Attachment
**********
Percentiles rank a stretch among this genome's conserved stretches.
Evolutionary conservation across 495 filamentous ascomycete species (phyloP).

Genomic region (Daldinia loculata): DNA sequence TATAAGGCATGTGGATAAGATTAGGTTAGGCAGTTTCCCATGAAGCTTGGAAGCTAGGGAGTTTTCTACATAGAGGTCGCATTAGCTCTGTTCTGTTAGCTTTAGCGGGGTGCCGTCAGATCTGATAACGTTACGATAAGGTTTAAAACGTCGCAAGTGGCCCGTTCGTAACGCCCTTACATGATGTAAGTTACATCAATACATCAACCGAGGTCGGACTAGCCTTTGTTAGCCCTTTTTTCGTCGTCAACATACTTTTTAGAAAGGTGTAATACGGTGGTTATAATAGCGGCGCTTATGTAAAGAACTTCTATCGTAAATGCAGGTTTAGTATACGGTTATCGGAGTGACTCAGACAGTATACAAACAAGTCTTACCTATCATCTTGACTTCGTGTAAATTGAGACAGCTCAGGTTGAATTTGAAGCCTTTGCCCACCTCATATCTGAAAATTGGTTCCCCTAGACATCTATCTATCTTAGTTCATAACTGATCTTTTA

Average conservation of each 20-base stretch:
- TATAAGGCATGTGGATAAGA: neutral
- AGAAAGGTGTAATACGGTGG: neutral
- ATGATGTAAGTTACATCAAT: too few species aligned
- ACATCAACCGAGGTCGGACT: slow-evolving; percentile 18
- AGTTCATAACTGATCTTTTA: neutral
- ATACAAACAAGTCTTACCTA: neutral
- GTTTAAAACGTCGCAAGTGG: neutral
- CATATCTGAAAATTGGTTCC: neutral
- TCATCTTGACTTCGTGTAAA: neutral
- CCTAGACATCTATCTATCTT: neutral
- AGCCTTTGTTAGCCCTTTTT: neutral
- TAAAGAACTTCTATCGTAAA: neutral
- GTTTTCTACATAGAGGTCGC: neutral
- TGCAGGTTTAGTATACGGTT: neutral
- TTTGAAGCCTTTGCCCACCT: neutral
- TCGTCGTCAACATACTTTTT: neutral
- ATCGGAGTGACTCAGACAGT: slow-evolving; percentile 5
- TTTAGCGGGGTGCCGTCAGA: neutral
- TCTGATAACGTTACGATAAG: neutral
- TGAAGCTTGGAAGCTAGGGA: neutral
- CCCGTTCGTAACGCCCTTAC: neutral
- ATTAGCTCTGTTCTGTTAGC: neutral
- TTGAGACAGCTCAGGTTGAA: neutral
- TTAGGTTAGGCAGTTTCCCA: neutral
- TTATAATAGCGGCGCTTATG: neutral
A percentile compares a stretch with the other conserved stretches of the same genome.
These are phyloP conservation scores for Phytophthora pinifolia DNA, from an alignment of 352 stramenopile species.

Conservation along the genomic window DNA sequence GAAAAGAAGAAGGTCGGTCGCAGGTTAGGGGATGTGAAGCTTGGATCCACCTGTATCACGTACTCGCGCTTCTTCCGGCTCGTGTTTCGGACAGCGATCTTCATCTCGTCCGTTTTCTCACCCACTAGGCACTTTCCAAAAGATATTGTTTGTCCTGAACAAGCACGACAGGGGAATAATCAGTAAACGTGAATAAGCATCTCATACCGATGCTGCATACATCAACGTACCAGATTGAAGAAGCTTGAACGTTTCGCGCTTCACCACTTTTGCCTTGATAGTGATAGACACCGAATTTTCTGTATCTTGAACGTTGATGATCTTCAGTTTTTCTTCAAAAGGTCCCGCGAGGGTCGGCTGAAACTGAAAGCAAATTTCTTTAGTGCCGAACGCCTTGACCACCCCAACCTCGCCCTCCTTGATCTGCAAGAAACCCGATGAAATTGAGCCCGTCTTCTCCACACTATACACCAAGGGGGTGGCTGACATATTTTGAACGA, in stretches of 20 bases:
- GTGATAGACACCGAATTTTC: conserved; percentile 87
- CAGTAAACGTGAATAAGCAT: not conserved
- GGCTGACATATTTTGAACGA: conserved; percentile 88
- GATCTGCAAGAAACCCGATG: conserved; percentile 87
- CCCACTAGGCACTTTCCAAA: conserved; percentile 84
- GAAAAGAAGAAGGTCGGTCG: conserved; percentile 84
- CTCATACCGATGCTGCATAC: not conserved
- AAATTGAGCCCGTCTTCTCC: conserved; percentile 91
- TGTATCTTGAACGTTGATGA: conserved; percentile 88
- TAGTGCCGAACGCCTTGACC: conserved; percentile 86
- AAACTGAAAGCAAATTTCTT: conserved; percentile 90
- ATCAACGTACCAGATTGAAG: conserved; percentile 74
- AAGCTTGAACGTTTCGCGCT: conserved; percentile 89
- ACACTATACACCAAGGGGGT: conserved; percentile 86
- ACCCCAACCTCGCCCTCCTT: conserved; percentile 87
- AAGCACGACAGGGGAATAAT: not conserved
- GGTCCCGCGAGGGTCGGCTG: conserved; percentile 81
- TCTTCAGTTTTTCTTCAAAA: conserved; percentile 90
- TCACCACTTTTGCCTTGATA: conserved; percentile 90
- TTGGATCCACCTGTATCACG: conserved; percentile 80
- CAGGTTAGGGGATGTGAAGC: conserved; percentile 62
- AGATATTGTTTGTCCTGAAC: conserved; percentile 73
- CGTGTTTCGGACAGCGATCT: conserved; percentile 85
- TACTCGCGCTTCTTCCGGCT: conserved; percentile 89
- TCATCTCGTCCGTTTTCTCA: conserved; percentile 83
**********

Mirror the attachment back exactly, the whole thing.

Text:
Percentiles rank a stretch among this genome's conserved stretches.
Evolutionary conservation across 495 filamentous ascomycete species (phyloP).

Genomic region (Daldinia loculata): DNA sequence TATAAGGCATGTGGATAAGATTAGGTTAGGCAGTTTCCCATGAAGCTTGGAAGCTAGGGAGTTTTCTACATAGAGGTCGCATTAGCTCTGTTCTGTTAGCTTTAGCGGGGTGCCGTCAGATCTGATAACGTTACGATAAGGTTTAAAACGTCGCAAGTGGCCCGTTCGTAACGCCCTTACATGATGTAAGTTACATCAATACATCAACCGAGGTCGGACTAGCCTTTGTTAGCCCTTTTTTCGTCGTCAACATACTTTTTAGAAAGGTGTAATACGGTGGTTATAATAGCGGCGCTTATGTAAAGAACTTCTATCGTAAATGCAGGTTTAGTATACGGTTATCGGAGTGACTCAGACAGTATACAAACAAGTCTTACCTATCATCTTGACTTCGTGTAAATTGAGACAGCTCAGGTTGAATTTGAAGCCTTTGCCCACCTCATATCTGAAAATTGGTTCCCCTAGACATCTATCTATCTTAGTTCATAACTGATCTTTTA

Average conservation of each 20-base stretch:
- TATAAGGCATGTGGATAAGA: neutral
- AGAAAGGTGTAATACGGTGG: neutral
- ATGATGTAAGTTACATCAAT: too few species aligned
- ACATCAACCGAGGTCGGACT: slow-evolving; percentile 18
- AGTTCATAACTGATCTTTTA: neutral
- ATACAAACAAGTCTTACCTA: neutral
- GTTTAAAACGTCGCAAGTGG: neutral
- CATATCTGAAAATTGGTTCC: neutral
- TCATCTTGACTTCGTGTAAA: neutral
- CCTAGACATCTATCTATCTT: neutral
- AGCCTTTGTTAGCCCTTTTT: neutral
- TAAAGAACTTCTATCGTAAA: neutral
- GTTTTCTACATAGAGGTCGC: neutral
- TGCAGGTTTAGTATACGGTT: neutral
- TTTGAAGCCTTTGCCCACCT: neutral
- TCGTCGTCAACATACTTTTT: neutral
- ATCGGAGTGACTCAGACAGT: slow-evolving; percentile 5
- TTTAGCGGGGTGCCGTCAGA: neutral
- TCTGATAACGTTACGATAAG: neutral
- TGAAGCTTGGAAGCTAGGGA: neutral
- CCCGTTCGTAACGCCCTTAC: neutral
- ATTAGCTCTGTTCTGTTAGC: neutral
- TTGAGACAGCTCAGGTTGAA: neutral
- TTAGGTTAGGCAGTTTCCCA: neutral
- TTATAATAGCGGCGCTTATG: neutral
A percentile compares a stretch with the other conserved stretches of the same genome.
These are phyloP conservation scores for Phytophthora pinifolia DNA, from an alignment of 352 stramenopile species.

Conservation along the genomic window DNA sequence GAAAAGAAGAAGGTCGGTCGCAGGTTAGGGGATGTGAAGCTTGGATCCACCTGTATCACGTACTCGCGCTTCTTCCGGCTCGTGTTTCGGACAGCGATCTTCATCTCGTCCGTTTTCTCACCCACTAGGCACTTTCCAAAAGATATTGTTTGTCCTGAACAAGCACGACAGGGGAATAATCAGTAAACGTGAATAAGCATCTCATACCGATGCTGCATACATCAACGTACCAGATTGAAGAAGCTTGAACGTTTCGCGCTTCACCACTTTTGCCTTGATAGTGATAGACACCGAATTTTCTGTATCTTGAACGTTGATGATCTTCAGTTTTTCTTCAAAAGGTCCCGCGAGGGTCGGCTGAAACTGAAAGCAAATTTCTTTAGTGCCGAACGCCTTGACCACCCCAACCTCGCCCTCCTTGATCTGCAAGAAACCCGATGAAATTGAGCCCGTCTTCTCCACACTATACACCAAGGGGGTGGCTGACATATTTTGAACGA, in stretches of 20 bases:
- GTGATAGACACCGAATTTTC: conserved; percentile 87
- CAGTAAACGTGAATAAGCAT: not conserved
- GGCTGACATATTTTGAACGA: conserved; percentile 88
- GATCTGCAAGAAACCCGATG: conserved; percentile 87
- CCCACTAGGCACTTTCCAAA: conserved; percentile 84
- GAAAAGAAGAAGGTCGGTCG: conserved; percentile 84
- CTCATACCGATGCTGCATAC: not conserved
- AAATTGAGCCCGTCTTCTCC: conserved; percentile 91
- TGTATCTTGAACGTTGATGA: conserved; percentile 88
- TAGTGCCGAACGCCTTGACC: conserved; percentile 86
- AAACTGAAAGCAAATTTCTT: conserved; percentile 90
- ATCAACGTACCAGATTGAAG: conserved; percentile 74
- AAGCTTGAACGTTTCGCGCT: conserved; percentile 89
- ACACTATACACCAAGGGGGT: conserved; percentile 86
- ACCCCAACCTCGCCCTCCTT: conserved; percentile 87
- AAGCACGACAGGGGAATAAT: not conserved
- GGTCCCGCGAGGGTCGGCTG: conserved; percentile 81
- TCTTCAGTTTTTCTTCAAAA: conserved; percentile 90
- TCACCACTTTTGCCTTGATA: conserved; percentile 90
- TTGGATCCACCTGTATCACG: conserved; percentile 80
- CAGGTTAGGGGATGTGAAGC: conserved; percentile 62
- AGATATTGTTTGTCCTGAAC: conserved; percentile 73
- CGTGTTTCGGACAGCGATCT: conserved; percentile 85
- TACTCGCGCTTCTTCCGGCT: conserved; percentile 89
- TCATCTCGTCCGTTTTCTCA: conserved; percentile 83